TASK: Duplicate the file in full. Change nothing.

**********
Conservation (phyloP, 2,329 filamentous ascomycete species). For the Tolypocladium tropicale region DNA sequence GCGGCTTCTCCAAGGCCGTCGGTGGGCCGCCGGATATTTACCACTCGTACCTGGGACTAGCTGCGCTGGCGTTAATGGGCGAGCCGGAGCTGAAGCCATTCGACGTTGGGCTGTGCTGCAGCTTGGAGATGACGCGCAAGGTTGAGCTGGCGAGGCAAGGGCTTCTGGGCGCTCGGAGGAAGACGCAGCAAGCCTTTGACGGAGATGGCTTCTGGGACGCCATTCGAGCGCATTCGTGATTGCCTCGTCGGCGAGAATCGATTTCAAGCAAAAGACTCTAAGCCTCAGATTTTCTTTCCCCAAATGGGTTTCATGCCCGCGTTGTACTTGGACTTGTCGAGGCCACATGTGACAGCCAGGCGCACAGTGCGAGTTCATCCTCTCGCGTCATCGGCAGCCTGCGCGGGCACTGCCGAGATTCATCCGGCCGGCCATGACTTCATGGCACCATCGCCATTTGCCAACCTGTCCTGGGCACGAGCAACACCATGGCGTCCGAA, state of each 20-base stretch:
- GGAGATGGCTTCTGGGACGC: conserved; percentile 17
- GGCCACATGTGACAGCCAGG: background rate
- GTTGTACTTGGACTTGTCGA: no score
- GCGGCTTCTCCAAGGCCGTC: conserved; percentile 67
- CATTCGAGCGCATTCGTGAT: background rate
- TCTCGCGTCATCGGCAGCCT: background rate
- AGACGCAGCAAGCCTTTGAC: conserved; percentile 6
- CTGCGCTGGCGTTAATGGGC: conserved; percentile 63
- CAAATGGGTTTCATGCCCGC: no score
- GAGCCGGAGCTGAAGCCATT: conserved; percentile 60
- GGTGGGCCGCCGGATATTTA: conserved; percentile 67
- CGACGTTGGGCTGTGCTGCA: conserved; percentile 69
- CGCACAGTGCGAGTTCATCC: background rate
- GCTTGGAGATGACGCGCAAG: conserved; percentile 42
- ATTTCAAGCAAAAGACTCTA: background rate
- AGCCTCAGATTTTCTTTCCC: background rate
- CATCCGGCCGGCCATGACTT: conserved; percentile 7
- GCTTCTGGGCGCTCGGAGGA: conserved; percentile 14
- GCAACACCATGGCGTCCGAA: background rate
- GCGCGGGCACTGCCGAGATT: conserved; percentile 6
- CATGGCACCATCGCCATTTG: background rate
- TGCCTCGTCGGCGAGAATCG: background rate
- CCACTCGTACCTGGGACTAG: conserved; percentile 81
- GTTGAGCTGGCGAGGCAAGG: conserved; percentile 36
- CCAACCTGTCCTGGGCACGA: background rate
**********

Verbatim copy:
Conservation (phyloP, 2,329 filamentous ascomycete species). For the Tolypocladium tropicale region DNA sequence GCGGCTTCTCCAAGGCCGTCGGTGGGCCGCCGGATATTTACCACTCGTACCTGGGACTAGCTGCGCTGGCGTTAATGGGCGAGCCGGAGCTGAAGCCATTCGACGTTGGGCTGTGCTGCAGCTTGGAGATGACGCGCAAGGTTGAGCTGGCGAGGCAAGGGCTTCTGGGCGCTCGGAGGAAGACGCAGCAAGCCTTTGACGGAGATGGCTTCTGGGACGCCATTCGAGCGCATTCGTGATTGCCTCGTCGGCGAGAATCGATTTCAAGCAAAAGACTCTAAGCCTCAGATTTTCTTTCCCCAAATGGGTTTCATGCCCGCGTTGTACTTGGACTTGTCGAGGCCACATGTGACAGCCAGGCGCACAGTGCGAGTTCATCCTCTCGCGTCATCGGCAGCCTGCGCGGGCACTGCCGAGATTCATCCGGCCGGCCATGACTTCATGGCACCATCGCCATTTGCCAACCTGTCCTGGGCACGAGCAACACCATGGCGTCCGAA, state of each 20-base stretch:
- GGAGATGGCTTCTGGGACGC: conserved; percentile 17
- GGCCACATGTGACAGCCAGG: background rate
- GTTGTACTTGGACTTGTCGA: no score
- GCGGCTTCTCCAAGGCCGTC: conserved; percentile 67
- CATTCGAGCGCATTCGTGAT: background rate
- TCTCGCGTCATCGGCAGCCT: background rate
- AGACGCAGCAAGCCTTTGAC: conserved; percentile 6
- CTGCGCTGGCGTTAATGGGC: conserved; percentile 63
- CAAATGGGTTTCATGCCCGC: no score
- GAGCCGGAGCTGAAGCCATT: conserved; percentile 60
- GGTGGGCCGCCGGATATTTA: conserved; percentile 67
- CGACGTTGGGCTGTGCTGCA: conserved; percentile 69
- CGCACAGTGCGAGTTCATCC: background rate
- GCTTGGAGATGACGCGCAAG: conserved; percentile 42
- ATTTCAAGCAAAAGACTCTA: background rate
- AGCCTCAGATTTTCTTTCCC: background rate
- CATCCGGCCGGCCATGACTT: conserved; percentile 7
- GCTTCTGGGCGCTCGGAGGA: conserved; percentile 14
- GCAACACCATGGCGTCCGAA: background rate
- GCGCGGGCACTGCCGAGATT: conserved; percentile 6
- CATGGCACCATCGCCATTTG: background rate
- TGCCTCGTCGGCGAGAATCG: background rate
- CCACTCGTACCTGGGACTAG: conserved; percentile 81
- GTTGAGCTGGCGAGGCAAGG: conserved; percentile 36
- CCAACCTGTCCTGGGCACGA: background rate